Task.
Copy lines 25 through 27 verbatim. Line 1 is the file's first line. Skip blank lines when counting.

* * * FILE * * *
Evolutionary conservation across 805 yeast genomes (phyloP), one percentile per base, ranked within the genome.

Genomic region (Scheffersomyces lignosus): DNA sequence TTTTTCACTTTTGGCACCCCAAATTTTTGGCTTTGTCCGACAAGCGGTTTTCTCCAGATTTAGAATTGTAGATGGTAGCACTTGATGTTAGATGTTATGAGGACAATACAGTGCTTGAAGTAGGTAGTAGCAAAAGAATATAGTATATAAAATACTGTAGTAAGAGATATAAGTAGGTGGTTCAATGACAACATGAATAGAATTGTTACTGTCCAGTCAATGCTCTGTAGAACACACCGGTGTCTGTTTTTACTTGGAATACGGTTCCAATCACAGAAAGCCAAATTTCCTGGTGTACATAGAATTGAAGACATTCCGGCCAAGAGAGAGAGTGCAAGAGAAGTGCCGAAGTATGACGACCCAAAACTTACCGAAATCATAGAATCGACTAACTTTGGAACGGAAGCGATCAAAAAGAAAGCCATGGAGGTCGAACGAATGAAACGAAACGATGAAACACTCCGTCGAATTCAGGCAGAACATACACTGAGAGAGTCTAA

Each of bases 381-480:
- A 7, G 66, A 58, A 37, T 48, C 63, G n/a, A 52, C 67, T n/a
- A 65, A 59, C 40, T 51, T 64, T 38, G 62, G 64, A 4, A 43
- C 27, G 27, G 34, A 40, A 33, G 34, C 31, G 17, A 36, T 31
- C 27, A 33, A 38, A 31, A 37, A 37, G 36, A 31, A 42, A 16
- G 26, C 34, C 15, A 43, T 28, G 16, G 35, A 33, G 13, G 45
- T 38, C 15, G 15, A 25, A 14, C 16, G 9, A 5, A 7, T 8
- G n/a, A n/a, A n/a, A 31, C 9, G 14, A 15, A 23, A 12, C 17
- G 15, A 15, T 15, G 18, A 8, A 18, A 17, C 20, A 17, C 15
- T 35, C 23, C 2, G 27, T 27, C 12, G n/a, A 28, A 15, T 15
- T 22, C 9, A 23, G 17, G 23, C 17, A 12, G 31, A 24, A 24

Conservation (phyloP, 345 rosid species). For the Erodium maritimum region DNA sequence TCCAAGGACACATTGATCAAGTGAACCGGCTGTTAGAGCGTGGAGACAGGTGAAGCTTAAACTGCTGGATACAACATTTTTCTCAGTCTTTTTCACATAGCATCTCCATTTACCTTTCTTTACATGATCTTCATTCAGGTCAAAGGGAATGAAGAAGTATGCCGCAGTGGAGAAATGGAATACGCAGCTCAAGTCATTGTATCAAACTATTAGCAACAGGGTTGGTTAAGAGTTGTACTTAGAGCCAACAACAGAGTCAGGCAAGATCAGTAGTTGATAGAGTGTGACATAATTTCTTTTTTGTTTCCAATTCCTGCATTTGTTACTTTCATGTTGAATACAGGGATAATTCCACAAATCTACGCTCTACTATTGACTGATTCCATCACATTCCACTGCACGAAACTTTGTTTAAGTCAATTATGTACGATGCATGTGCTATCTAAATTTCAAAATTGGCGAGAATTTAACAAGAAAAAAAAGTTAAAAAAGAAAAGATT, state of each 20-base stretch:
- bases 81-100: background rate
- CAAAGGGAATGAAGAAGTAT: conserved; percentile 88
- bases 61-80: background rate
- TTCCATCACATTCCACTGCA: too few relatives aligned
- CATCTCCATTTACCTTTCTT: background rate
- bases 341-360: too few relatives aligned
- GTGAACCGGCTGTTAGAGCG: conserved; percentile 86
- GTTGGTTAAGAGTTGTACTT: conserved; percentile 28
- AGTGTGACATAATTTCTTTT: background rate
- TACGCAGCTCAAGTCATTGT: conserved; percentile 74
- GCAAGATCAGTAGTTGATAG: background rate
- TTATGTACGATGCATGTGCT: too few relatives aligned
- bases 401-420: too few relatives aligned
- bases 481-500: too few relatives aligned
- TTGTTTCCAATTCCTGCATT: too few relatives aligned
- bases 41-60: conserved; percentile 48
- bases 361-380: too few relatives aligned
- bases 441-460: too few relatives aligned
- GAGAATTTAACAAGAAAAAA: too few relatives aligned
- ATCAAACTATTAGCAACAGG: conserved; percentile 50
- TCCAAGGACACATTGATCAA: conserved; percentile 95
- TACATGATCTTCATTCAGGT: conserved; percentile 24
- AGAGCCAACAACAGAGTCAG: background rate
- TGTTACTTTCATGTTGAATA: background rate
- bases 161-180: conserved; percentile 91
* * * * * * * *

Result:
- GCAAGATCAGTAGTTGATAG: background rate
- TTATGTACGATGCATGTGCT: too few relatives aligned
- bases 401-420: too few relatives aligned